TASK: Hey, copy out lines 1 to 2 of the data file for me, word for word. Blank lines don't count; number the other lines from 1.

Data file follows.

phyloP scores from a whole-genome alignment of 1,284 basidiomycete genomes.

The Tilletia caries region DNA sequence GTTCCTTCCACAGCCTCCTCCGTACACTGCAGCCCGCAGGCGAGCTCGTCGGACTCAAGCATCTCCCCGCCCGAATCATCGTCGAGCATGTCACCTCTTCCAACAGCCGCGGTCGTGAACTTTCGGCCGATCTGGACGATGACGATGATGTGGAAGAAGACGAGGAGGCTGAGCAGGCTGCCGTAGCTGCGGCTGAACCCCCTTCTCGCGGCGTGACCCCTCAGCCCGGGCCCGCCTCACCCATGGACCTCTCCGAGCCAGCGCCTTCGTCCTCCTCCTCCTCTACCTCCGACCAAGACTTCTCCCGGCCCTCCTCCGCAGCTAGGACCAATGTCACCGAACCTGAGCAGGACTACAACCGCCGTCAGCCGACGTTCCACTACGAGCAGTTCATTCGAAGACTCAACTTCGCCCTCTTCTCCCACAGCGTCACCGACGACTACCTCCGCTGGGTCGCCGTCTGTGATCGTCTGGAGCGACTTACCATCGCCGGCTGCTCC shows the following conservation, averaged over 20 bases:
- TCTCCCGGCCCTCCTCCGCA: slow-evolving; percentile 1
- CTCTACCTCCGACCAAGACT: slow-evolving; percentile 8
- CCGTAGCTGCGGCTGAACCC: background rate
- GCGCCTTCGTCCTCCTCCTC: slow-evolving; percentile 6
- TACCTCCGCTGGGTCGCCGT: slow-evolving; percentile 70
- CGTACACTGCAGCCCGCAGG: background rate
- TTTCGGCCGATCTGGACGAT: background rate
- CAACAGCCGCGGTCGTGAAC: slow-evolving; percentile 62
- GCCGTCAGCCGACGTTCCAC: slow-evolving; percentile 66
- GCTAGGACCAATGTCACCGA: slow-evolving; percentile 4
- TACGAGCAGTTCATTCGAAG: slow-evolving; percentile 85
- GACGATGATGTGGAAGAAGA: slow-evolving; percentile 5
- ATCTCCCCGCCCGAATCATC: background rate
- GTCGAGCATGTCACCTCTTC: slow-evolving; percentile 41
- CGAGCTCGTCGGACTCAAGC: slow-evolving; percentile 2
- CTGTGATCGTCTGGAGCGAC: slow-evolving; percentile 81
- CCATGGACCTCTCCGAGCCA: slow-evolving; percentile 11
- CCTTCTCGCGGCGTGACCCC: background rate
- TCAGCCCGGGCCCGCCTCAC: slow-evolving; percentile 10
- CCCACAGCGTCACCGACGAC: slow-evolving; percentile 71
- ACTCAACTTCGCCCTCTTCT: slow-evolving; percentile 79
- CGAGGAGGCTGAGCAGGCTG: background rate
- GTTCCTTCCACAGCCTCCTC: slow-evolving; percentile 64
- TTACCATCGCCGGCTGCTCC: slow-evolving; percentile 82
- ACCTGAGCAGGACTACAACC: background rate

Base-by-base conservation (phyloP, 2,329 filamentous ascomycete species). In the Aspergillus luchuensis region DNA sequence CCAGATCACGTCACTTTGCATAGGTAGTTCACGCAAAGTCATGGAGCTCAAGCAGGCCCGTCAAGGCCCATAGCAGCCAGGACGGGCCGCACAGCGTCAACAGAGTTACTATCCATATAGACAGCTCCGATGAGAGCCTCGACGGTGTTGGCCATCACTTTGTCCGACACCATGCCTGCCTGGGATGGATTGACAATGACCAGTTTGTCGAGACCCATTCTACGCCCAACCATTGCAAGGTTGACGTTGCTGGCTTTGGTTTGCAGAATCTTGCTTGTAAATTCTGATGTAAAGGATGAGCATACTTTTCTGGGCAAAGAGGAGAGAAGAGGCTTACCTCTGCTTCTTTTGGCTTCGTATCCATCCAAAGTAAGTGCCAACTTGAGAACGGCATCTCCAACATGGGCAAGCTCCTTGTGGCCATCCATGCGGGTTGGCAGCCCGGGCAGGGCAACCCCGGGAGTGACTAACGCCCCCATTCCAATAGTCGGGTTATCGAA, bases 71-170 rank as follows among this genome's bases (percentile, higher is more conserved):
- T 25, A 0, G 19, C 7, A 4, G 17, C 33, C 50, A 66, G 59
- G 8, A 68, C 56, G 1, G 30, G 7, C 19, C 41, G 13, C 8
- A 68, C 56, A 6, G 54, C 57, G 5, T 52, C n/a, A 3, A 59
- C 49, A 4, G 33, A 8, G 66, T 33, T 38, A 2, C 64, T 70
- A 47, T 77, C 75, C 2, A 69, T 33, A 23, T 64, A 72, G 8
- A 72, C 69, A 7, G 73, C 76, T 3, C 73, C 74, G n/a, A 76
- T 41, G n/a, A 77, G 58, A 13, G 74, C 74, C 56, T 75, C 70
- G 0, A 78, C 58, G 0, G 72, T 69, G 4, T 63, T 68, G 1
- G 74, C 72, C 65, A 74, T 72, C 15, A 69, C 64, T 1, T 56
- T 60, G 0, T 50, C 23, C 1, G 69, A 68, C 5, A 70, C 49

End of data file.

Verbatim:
phyloP scores from a whole-genome alignment of 1,284 basidiomycete genomes.

The Tilletia caries region DNA sequence GTTCCTTCCACAGCCTCCTCCGTACACTGCAGCCCGCAGGCGAGCTCGTCGGACTCAAGCATCTCCCCGCCCGAATCATCGTCGAGCATGTCACCTCTTCCAACAGCCGCGGTCGTGAACTTTCGGCCGATCTGGACGATGACGATGATGTGGAAGAAGACGAGGAGGCTGAGCAGGCTGCCGTAGCTGCGGCTGAACCCCCTTCTCGCGGCGTGACCCCTCAGCCCGGGCCCGCCTCACCCATGGACCTCTCCGAGCCAGCGCCTTCGTCCTCCTCCTCCTCTACCTCCGACCAAGACTTCTCCCGGCCCTCCTCCGCAGCTAGGACCAATGTCACCGAACCTGAGCAGGACTACAACCGCCGTCAGCCGACGTTCCACTACGAGCAGTTCATTCGAAGACTCAACTTCGCCCTCTTCTCCCACAGCGTCACCGACGACTACCTCCGCTGGGTCGCCGTCTGTGATCGTCTGGAGCGACTTACCATCGCCGGCTGCTCC shows the following conservation, averaged over 20 bases: